Geoengineer polar glaciers to slow sea-level rise

Stalling the fastest flows of ice into the oceans would buy us a few centuries to deal with climate change and protect coasts, argue John C. Moore and colleagues.

Go to the profile of Nature Research
Mar 30, 2018

The ice sheets of Greenland and Antarctica will contribute more to sea-level rise this century than any other source. By mid-century, a 2 °C increase is predicted to swell the global oceans by around 20 centimetres, on average. By 2100, most large coastal cities will face sea levels that are more than a metre higher than currently. If nothing is done, 0.5–5% of the world’s population will be flooded each year after 2100. For example, a 0.5-metre rise in Guangzhou, China, would displace more than 1 million people; a 2-metre rise would affect more than 2 million. Without coastal protection, the global cost of damages could reach US$50 trillion a year. Sea walls and flood defences cost tens of billions of dollars a year to construct and maintain. At this price, geoengineering is competitive.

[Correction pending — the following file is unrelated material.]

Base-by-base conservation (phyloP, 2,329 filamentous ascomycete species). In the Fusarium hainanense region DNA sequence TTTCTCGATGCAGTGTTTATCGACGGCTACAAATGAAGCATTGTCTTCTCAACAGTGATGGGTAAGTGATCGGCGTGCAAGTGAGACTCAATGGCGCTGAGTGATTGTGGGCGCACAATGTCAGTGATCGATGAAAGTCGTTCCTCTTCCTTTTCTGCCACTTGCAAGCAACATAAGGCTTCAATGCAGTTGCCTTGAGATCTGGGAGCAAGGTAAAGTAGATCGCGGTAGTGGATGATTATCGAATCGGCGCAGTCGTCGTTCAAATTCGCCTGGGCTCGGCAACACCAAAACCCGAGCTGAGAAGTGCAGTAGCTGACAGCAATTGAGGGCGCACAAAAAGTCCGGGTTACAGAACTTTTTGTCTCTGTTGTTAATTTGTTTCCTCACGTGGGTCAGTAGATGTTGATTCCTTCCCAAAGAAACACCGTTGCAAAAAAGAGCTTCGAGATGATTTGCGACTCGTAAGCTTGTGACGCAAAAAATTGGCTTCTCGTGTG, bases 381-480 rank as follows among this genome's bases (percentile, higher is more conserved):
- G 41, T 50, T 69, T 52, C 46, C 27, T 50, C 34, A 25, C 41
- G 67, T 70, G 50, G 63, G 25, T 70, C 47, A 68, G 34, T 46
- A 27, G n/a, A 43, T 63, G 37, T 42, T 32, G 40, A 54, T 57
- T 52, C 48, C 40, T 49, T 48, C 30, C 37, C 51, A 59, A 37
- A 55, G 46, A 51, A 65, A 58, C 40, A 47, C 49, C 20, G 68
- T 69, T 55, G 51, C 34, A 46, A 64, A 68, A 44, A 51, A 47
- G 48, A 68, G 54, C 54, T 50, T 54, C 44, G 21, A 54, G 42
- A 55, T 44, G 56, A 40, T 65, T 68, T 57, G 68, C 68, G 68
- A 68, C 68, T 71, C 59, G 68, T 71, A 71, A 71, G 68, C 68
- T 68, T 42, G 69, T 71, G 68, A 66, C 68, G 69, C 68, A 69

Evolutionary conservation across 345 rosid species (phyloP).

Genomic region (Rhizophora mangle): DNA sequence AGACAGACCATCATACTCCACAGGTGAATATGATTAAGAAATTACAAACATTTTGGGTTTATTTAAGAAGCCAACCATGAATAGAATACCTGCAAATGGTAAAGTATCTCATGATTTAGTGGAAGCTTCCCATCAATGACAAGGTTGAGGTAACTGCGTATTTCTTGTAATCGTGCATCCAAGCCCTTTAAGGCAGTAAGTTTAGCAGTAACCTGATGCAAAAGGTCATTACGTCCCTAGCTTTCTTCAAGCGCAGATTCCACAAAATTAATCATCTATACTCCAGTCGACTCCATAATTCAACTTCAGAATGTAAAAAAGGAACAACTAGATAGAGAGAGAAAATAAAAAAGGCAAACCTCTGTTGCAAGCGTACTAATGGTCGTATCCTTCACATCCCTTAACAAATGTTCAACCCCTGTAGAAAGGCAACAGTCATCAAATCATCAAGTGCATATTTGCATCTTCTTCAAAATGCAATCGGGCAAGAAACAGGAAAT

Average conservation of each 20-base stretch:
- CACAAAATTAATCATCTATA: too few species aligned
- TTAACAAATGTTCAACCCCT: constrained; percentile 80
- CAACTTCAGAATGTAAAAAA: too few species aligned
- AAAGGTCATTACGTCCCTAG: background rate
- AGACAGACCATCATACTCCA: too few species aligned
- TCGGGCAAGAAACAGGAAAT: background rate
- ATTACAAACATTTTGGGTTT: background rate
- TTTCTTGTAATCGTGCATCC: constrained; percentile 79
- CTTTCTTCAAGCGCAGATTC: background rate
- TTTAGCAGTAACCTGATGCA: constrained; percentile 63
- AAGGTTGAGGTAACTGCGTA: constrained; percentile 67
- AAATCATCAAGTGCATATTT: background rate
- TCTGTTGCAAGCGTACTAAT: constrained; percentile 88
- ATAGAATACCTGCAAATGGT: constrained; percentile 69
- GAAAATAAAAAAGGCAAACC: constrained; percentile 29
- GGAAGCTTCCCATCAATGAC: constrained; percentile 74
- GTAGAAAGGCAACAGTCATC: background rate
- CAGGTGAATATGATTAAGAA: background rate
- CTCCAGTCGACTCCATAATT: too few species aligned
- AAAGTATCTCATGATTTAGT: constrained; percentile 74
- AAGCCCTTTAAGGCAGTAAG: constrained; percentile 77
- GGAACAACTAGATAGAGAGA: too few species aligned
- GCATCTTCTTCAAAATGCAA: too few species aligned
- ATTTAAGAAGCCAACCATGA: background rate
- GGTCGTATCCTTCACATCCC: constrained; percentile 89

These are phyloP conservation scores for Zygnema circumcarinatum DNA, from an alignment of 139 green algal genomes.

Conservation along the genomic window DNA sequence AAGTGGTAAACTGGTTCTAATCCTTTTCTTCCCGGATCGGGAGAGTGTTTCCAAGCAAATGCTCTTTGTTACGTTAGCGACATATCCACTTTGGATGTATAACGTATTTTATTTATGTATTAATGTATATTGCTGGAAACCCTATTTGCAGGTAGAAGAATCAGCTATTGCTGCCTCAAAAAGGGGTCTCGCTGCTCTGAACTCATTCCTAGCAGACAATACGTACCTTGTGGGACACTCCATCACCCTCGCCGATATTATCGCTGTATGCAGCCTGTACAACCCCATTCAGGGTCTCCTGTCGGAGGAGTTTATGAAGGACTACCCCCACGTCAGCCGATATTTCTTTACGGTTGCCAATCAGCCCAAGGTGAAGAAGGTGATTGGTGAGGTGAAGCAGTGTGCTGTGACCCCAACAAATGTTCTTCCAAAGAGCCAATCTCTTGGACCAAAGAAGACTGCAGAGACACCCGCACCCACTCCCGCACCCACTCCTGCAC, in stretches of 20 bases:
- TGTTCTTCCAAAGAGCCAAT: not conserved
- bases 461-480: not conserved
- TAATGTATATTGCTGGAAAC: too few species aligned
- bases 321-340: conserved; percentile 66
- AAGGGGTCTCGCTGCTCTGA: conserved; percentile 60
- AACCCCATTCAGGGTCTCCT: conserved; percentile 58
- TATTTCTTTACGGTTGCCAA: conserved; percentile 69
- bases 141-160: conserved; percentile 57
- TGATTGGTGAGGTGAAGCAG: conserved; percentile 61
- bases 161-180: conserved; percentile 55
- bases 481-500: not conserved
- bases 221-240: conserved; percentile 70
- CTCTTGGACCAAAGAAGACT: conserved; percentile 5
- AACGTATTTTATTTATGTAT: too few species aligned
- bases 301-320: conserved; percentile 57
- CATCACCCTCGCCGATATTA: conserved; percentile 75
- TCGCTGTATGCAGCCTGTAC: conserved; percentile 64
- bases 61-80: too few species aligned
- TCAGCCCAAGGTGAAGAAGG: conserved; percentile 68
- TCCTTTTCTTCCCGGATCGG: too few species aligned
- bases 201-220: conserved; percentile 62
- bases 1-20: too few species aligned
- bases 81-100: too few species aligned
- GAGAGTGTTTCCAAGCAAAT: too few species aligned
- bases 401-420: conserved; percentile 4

By John C. Moore, Rupert Gladstone, Thomas Zwinger & Michael Wolovick


No comments yet.